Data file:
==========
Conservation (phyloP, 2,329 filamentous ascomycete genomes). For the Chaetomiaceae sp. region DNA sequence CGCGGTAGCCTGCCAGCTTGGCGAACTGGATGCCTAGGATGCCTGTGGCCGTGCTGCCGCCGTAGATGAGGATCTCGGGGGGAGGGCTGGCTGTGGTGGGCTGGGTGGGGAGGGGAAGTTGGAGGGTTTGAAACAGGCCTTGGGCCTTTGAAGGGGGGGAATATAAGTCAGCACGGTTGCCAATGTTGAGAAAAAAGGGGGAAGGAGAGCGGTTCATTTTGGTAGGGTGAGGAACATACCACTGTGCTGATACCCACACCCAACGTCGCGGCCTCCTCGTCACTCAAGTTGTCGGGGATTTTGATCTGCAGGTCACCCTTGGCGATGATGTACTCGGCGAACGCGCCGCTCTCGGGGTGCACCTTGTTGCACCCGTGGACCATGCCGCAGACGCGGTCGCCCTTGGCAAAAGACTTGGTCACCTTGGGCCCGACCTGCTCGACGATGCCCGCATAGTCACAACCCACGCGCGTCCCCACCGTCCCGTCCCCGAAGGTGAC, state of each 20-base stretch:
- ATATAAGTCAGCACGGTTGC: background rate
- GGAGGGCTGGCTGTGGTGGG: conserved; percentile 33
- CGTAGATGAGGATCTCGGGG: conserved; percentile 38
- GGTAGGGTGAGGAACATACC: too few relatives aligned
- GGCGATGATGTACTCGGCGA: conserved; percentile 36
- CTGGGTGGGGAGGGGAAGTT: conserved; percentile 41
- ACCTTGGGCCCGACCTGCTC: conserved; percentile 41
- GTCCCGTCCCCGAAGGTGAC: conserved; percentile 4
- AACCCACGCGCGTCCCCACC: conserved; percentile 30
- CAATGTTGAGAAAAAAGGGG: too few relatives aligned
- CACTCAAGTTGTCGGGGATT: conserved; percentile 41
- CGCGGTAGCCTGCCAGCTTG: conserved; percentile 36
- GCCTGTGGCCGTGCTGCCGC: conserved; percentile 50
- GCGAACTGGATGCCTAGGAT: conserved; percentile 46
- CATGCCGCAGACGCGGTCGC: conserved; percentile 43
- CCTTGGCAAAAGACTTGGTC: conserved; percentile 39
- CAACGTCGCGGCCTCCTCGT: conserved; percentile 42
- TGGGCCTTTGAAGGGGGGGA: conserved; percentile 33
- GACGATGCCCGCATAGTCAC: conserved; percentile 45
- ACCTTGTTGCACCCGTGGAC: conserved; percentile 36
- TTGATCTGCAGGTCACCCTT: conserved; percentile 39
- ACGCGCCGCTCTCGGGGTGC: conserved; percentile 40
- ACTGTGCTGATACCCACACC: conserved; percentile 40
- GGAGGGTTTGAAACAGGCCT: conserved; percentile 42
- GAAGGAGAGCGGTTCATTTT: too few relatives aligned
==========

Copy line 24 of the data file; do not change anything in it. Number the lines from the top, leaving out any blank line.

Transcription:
- ACTGTGCTGATACCCACACC: conserved; percentile 40